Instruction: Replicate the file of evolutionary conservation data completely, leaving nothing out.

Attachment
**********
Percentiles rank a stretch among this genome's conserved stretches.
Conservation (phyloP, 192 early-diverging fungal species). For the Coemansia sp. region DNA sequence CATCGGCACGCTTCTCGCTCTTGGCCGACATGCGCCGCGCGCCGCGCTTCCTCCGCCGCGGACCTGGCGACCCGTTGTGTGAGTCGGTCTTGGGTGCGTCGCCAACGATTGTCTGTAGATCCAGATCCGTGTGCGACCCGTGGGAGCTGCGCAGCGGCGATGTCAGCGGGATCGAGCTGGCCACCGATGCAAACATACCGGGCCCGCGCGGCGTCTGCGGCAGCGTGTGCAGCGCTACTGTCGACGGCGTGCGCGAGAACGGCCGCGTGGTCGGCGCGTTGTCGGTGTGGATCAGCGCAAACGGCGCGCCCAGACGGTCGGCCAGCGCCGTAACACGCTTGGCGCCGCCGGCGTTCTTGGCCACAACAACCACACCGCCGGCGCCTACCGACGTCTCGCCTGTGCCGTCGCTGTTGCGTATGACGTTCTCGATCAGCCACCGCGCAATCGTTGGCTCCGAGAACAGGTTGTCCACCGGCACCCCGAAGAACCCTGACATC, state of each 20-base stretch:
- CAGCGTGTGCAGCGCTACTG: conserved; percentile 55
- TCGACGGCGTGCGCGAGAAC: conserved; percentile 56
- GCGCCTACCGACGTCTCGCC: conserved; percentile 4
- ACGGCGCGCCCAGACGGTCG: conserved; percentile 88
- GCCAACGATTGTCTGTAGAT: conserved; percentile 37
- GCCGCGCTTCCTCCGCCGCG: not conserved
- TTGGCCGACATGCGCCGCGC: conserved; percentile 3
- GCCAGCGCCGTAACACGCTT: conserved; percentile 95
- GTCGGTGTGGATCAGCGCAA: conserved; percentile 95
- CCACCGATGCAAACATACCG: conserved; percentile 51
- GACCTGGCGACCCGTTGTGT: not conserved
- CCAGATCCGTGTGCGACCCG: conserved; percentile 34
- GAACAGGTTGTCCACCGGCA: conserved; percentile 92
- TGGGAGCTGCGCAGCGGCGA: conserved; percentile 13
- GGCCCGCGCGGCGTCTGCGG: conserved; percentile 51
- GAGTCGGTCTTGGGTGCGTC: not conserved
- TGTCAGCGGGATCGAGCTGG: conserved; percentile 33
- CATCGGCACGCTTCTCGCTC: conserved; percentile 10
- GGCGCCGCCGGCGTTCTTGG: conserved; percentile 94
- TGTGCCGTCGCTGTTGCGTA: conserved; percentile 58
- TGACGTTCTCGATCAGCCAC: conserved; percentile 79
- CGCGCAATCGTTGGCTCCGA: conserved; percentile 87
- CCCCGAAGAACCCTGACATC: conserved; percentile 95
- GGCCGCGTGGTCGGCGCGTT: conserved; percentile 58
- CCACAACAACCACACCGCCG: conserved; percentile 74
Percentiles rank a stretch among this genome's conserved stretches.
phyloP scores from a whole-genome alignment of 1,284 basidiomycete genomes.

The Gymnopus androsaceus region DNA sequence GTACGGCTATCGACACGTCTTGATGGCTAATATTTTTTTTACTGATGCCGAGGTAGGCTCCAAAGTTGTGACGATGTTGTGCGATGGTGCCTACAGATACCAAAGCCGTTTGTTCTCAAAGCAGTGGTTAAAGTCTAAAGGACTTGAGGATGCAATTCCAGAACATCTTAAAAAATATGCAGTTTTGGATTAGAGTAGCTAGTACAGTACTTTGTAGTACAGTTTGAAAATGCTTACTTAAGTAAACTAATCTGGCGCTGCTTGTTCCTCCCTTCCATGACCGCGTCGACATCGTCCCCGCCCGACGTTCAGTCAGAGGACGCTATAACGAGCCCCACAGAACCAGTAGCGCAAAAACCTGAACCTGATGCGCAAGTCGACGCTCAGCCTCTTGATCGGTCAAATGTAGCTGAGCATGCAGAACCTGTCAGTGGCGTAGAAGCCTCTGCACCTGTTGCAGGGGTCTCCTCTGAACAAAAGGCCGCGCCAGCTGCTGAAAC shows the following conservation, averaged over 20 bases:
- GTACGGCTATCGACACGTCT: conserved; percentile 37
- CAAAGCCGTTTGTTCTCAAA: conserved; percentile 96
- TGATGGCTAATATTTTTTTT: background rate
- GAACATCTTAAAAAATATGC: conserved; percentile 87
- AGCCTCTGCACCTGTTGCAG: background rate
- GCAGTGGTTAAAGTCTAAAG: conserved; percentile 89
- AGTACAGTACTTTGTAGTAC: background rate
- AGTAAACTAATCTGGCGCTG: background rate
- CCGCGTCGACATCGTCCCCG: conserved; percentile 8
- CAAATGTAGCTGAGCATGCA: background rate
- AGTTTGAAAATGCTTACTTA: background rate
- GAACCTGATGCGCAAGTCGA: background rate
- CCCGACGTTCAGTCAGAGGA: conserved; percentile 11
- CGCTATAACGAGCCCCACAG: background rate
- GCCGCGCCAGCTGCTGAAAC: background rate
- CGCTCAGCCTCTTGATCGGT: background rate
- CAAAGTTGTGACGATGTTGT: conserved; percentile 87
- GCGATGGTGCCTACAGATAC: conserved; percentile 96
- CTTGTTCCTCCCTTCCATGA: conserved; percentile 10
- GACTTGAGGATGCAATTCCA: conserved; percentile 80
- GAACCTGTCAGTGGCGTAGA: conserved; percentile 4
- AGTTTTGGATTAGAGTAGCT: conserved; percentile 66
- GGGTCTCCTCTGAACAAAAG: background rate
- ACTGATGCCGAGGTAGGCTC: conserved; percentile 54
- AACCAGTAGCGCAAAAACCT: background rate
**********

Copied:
Percentiles rank a stretch among this genome's conserved stretches.
Conservation (phyloP, 192 early-diverging fungal species). For the Coemansia sp. region DNA sequence CATCGGCACGCTTCTCGCTCTTGGCCGACATGCGCCGCGCGCCGCGCTTCCTCCGCCGCGGACCTGGCGACCCGTTGTGTGAGTCGGTCTTGGGTGCGTCGCCAACGATTGTCTGTAGATCCAGATCCGTGTGCGACCCGTGGGAGCTGCGCAGCGGCGATGTCAGCGGGATCGAGCTGGCCACCGATGCAAACATACCGGGCCCGCGCGGCGTCTGCGGCAGCGTGTGCAGCGCTACTGTCGACGGCGTGCGCGAGAACGGCCGCGTGGTCGGCGCGTTGTCGGTGTGGATCAGCGCAAACGGCGCGCCCAGACGGTCGGCCAGCGCCGTAACACGCTTGGCGCCGCCGGCGTTCTTGGCCACAACAACCACACCGCCGGCGCCTACCGACGTCTCGCCTGTGCCGTCGCTGTTGCGTATGACGTTCTCGATCAGCCACCGCGCAATCGTTGGCTCCGAGAACAGGTTGTCCACCGGCACCCCGAAGAACCCTGACATC, state of each 20-base stretch:
- CAGCGTGTGCAGCGCTACTG: conserved; percentile 55
- TCGACGGCGTGCGCGAGAAC: conserved; percentile 56
- GCGCCTACCGACGTCTCGCC: conserved; percentile 4
- ACGGCGCGCCCAGACGGTCG: conserved; percentile 88
- GCCAACGATTGTCTGTAGAT: conserved; percentile 37
- GCCGCGCTTCCTCCGCCGCG: not conserved
- TTGGCCGACATGCGCCGCGC: conserved; percentile 3
- GCCAGCGCCGTAACACGCTT: conserved; percentile 95
- GTCGGTGTGGATCAGCGCAA: conserved; percentile 95
- CCACCGATGCAAACATACCG: conserved; percentile 51
- GACCTGGCGACCCGTTGTGT: not conserved
- CCAGATCCGTGTGCGACCCG: conserved; percentile 34
- GAACAGGTTGTCCACCGGCA: conserved; percentile 92
- TGGGAGCTGCGCAGCGGCGA: conserved; percentile 13
- GGCCCGCGCGGCGTCTGCGG: conserved; percentile 51
- GAGTCGGTCTTGGGTGCGTC: not conserved
- TGTCAGCGGGATCGAGCTGG: conserved; percentile 33
- CATCGGCACGCTTCTCGCTC: conserved; percentile 10
- GGCGCCGCCGGCGTTCTTGG: conserved; percentile 94
- TGTGCCGTCGCTGTTGCGTA: conserved; percentile 58
- TGACGTTCTCGATCAGCCAC: conserved; percentile 79
- CGCGCAATCGTTGGCTCCGA: conserved; percentile 87
- CCCCGAAGAACCCTGACATC: conserved; percentile 95
- GGCCGCGTGGTCGGCGCGTT: conserved; percentile 58
- CCACAACAACCACACCGCCG: conserved; percentile 74
Percentiles rank a stretch among this genome's conserved stretches.
phyloP scores from a whole-genome alignment of 1,284 basidiomycete genomes.

The Gymnopus androsaceus region DNA sequence GTACGGCTATCGACACGTCTTGATGGCTAATATTTTTTTTACTGATGCCGAGGTAGGCTCCAAAGTTGTGACGATGTTGTGCGATGGTGCCTACAGATACCAAAGCCGTTTGTTCTCAAAGCAGTGGTTAAAGTCTAAAGGACTTGAGGATGCAATTCCAGAACATCTTAAAAAATATGCAGTTTTGGATTAGAGTAGCTAGTACAGTACTTTGTAGTACAGTTTGAAAATGCTTACTTAAGTAAACTAATCTGGCGCTGCTTGTTCCTCCCTTCCATGACCGCGTCGACATCGTCCCCGCCCGACGTTCAGTCAGAGGACGCTATAACGAGCCCCACAGAACCAGTAGCGCAAAAACCTGAACCTGATGCGCAAGTCGACGCTCAGCCTCTTGATCGGTCAAATGTAGCTGAGCATGCAGAACCTGTCAGTGGCGTAGAAGCCTCTGCACCTGTTGCAGGGGTCTCCTCTGAACAAAAGGCCGCGCCAGCTGCTGAAAC shows the following conservation, averaged over 20 bases:
- GTACGGCTATCGACACGTCT: conserved; percentile 37
- CAAAGCCGTTTGTTCTCAAA: conserved; percentile 96
- TGATGGCTAATATTTTTTTT: background rate
- GAACATCTTAAAAAATATGC: conserved; percentile 87
- AGCCTCTGCACCTGTTGCAG: background rate
- GCAGTGGTTAAAGTCTAAAG: conserved; percentile 89
- AGTACAGTACTTTGTAGTAC: background rate
- AGTAAACTAATCTGGCGCTG: background rate
- CCGCGTCGACATCGTCCCCG: conserved; percentile 8
- CAAATGTAGCTGAGCATGCA: background rate
- AGTTTGAAAATGCTTACTTA: background rate
- GAACCTGATGCGCAAGTCGA: background rate
- CCCGACGTTCAGTCAGAGGA: conserved; percentile 11
- CGCTATAACGAGCCCCACAG: background rate
- GCCGCGCCAGCTGCTGAAAC: background rate
- CGCTCAGCCTCTTGATCGGT: background rate
- CAAAGTTGTGACGATGTTGT: conserved; percentile 87
- GCGATGGTGCCTACAGATAC: conserved; percentile 96
- CTTGTTCCTCCCTTCCATGA: conserved; percentile 10
- GACTTGAGGATGCAATTCCA: conserved; percentile 80
- GAACCTGTCAGTGGCGTAGA: conserved; percentile 4
- AGTTTTGGATTAGAGTAGCT: conserved; percentile 66
- GGGTCTCCTCTGAACAAAAG: background rate
- ACTGATGCCGAGGTAGGCTC: conserved; percentile 54
- AACCAGTAGCGCAAAAACCT: background rate